In the movie Submarine (2010, dir. Richard Ayoade), a son’s insistence that he does have a girlfriend results in a mother questioning his authenticity, correcting her mistake with an abrupt hug. and giving him two uncertainly confident thumbs up before closing the door.
These moments of fumbling humanity are what make Submarine worth any level of emotional investment.
The story of an adolescent boy and his web of acquaintances – parents, neighbors, love interest – could be told any number of ways, but this one is constructed with care. That said, the attention to color, symmetrically framed images (any shot could be hung on a wall as a photograph), and artfully cut scenes would all mean nothing if it weren’t for the truth held in the characters.
The characters hold a cruel humor while still caring about one another (the son, Oliver Tate (Craig Roberts), bullies a girl for the sake of a love interest’s possible affection (named Jordana Bevin, played by Yasmin Paige), but when the girl falls in a pond he makes an immediate effort to remedy it, vainly thinking he is wise enough to help her). The main character has a sense of self-importance, and we can imagine Oliver carefully placing the camera for every shot, trying to make his life look as dramatic as possible. And yet, we do not dislike being in his head. He is us. Oliver is not a mean person, the confused mother (played by Sally Hawkins) is not cruel – they are just fumbling, trying to find their way through life without much understanding of how other people do it.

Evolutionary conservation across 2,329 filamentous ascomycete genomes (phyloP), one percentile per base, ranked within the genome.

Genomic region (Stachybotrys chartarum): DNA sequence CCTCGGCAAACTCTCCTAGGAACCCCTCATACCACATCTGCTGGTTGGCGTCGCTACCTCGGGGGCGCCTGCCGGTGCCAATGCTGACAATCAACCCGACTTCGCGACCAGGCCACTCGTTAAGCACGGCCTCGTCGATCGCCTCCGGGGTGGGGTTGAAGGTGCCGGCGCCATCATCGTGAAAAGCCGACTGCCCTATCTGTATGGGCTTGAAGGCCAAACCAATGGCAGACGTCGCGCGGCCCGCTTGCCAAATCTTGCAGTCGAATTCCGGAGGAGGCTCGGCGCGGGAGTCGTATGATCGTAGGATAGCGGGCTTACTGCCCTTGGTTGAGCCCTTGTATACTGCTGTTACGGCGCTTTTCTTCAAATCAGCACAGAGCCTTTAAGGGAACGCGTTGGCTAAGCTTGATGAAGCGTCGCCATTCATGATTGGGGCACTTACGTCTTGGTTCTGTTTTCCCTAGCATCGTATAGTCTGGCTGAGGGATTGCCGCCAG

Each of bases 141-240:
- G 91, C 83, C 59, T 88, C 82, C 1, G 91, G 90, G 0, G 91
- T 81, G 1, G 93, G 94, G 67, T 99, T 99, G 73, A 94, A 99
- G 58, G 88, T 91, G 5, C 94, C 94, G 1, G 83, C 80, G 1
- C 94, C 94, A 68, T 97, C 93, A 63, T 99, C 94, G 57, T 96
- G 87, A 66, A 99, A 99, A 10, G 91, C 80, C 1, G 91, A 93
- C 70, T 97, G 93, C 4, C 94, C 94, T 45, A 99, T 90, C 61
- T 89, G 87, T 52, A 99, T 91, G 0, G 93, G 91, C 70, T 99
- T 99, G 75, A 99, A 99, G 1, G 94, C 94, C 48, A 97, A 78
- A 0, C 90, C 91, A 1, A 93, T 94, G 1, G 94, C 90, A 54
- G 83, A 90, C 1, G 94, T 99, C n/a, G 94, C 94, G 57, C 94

Scenes such as when Oliver visits Jordana’s emotionally distraught family for dinner are somehow not painful to watch. They are too real. They are funny because they are true. We have all been Oliver sitting at the table eating a meal without knowing what to do as the people around him fall apart. As Oliver says with an air of affected mystery, “No one can truly know what anyone thinks or feels.” Certainly. But we work through and find something beautiful all the same.